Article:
Drawn by John White (1585-1593). A Pictish warrior holding a human head; nude, body stained and painted with birds, animals and serpents carrying shield and man's head, with large curved sword. Watercolour touched with bodycolour and white over graphite.
The contemporary English historian John Speed argued that the name Pict meant ‘painted or stained’ and believed that they went naked so as not to cover up their ‘painting and damasking’ which made them look more terrible in war. The Picts took heads as trophies, and they and their neighbours, men and women, bristled with weapons...From the collections of the British Museum, via.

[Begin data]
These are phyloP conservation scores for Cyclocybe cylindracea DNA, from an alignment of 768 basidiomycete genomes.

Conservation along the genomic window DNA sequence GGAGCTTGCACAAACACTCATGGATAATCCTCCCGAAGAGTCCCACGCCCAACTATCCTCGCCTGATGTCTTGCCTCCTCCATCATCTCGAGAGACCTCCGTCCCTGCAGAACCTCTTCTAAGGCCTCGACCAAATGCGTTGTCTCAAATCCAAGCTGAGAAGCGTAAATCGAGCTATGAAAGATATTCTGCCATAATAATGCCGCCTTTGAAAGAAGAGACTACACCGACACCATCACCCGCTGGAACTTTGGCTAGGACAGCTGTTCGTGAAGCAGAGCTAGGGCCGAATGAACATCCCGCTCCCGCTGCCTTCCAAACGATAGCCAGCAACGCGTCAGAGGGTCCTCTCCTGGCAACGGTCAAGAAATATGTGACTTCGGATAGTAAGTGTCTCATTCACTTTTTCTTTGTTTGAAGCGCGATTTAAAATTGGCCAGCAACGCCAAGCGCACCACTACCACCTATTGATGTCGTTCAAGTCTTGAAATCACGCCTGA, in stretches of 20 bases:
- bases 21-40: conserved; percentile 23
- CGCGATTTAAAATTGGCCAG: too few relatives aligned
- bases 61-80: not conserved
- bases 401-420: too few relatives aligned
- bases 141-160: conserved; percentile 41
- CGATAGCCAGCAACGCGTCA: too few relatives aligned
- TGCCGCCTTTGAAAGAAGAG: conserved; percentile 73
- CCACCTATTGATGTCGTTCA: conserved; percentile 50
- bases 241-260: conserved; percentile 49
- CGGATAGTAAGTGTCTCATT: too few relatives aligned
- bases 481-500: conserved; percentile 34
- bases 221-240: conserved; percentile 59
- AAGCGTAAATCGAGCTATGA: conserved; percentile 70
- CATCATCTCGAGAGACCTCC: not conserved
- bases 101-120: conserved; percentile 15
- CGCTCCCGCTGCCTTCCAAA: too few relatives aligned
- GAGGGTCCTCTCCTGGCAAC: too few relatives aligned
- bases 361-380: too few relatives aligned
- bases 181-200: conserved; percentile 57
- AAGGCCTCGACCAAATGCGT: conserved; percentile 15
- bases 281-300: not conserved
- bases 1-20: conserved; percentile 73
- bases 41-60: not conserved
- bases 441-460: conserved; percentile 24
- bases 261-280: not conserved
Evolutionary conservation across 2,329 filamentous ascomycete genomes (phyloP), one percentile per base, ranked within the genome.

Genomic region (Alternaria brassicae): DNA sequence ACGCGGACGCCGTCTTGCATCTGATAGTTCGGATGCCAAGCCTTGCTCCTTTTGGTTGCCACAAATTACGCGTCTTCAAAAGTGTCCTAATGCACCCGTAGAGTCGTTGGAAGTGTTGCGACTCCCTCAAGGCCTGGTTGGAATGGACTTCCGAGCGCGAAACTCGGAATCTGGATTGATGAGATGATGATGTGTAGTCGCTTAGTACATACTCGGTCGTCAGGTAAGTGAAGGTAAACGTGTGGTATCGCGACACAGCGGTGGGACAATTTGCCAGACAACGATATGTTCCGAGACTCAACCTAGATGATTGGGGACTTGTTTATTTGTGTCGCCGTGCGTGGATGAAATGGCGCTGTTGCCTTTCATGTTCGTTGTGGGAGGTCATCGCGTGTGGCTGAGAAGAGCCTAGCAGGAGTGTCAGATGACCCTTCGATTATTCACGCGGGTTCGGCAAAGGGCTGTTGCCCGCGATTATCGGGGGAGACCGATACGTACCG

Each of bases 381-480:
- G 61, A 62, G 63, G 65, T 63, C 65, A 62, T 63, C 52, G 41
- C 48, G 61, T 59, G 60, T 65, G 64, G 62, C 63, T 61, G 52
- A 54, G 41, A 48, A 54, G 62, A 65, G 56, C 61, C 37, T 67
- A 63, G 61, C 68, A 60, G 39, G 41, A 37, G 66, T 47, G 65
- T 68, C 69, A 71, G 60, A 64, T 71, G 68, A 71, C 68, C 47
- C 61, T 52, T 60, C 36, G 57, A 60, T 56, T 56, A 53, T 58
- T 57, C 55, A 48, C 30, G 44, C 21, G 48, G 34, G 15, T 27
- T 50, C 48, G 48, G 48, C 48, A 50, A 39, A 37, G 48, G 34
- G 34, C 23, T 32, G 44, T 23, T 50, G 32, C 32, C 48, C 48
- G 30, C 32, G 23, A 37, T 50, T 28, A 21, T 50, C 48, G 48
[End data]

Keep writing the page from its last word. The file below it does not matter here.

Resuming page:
It is also worth noting that the paintings and tattoos on this Pict in particular resemble some of the more elaborate sculpted and gilded decorations on court armour of the period, which employed similar fantastic beasts on shoulders, helmets and breastplates.